Effective Interactions, Global Dynamics and Cluster Formation in Protein Solutions

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dc.contributor.advisor Schreiber, Frank (Prof. Dr.)
dc.contributor.author Braun, Michal Katharina
dc.date.accessioned 2019-04-25T09:50:03Z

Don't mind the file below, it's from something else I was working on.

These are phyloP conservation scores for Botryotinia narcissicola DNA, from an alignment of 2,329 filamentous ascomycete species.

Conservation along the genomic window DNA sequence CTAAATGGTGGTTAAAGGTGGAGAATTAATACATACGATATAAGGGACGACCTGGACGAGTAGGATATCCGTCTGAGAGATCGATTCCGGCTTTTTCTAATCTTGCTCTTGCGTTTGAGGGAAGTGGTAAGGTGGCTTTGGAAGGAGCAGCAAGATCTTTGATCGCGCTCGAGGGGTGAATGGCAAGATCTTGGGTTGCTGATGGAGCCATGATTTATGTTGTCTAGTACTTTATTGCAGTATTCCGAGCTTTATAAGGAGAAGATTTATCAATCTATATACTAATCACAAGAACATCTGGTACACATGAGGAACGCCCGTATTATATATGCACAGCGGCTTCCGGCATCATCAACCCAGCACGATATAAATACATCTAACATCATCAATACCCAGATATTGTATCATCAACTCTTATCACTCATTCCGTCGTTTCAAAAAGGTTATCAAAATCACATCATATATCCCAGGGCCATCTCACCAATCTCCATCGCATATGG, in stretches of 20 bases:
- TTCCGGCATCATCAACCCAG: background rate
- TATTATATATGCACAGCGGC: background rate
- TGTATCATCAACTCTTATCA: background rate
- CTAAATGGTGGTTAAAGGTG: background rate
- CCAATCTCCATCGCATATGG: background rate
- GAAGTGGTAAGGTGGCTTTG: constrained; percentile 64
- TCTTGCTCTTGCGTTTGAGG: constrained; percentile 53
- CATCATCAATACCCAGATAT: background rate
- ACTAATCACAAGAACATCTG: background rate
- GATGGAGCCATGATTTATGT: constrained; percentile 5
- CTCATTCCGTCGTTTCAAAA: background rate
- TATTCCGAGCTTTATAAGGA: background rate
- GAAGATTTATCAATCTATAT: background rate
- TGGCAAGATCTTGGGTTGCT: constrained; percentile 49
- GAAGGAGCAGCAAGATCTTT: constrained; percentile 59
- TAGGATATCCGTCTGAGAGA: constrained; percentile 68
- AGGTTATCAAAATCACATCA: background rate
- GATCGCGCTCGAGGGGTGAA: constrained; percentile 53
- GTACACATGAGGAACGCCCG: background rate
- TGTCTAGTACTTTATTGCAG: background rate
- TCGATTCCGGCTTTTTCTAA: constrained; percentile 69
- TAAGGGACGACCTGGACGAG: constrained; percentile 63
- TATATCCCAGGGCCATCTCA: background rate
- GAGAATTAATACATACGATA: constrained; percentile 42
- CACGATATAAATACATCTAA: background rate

dc.date.available 2019-04-25T09:50:03Z
dc.date.issued 2019-04-25
dc.identifier.other 1663627223 de_DE
dc.identifier.uri http://hdl.handle.net/10900/88070
dc.identifier.uri http://nbn-resolving.de/urn:nbn:de:bsz:21-dspace-880704 de_DE
dc.identifier.uri http://dx.doi.org/10.15496/publikation-29455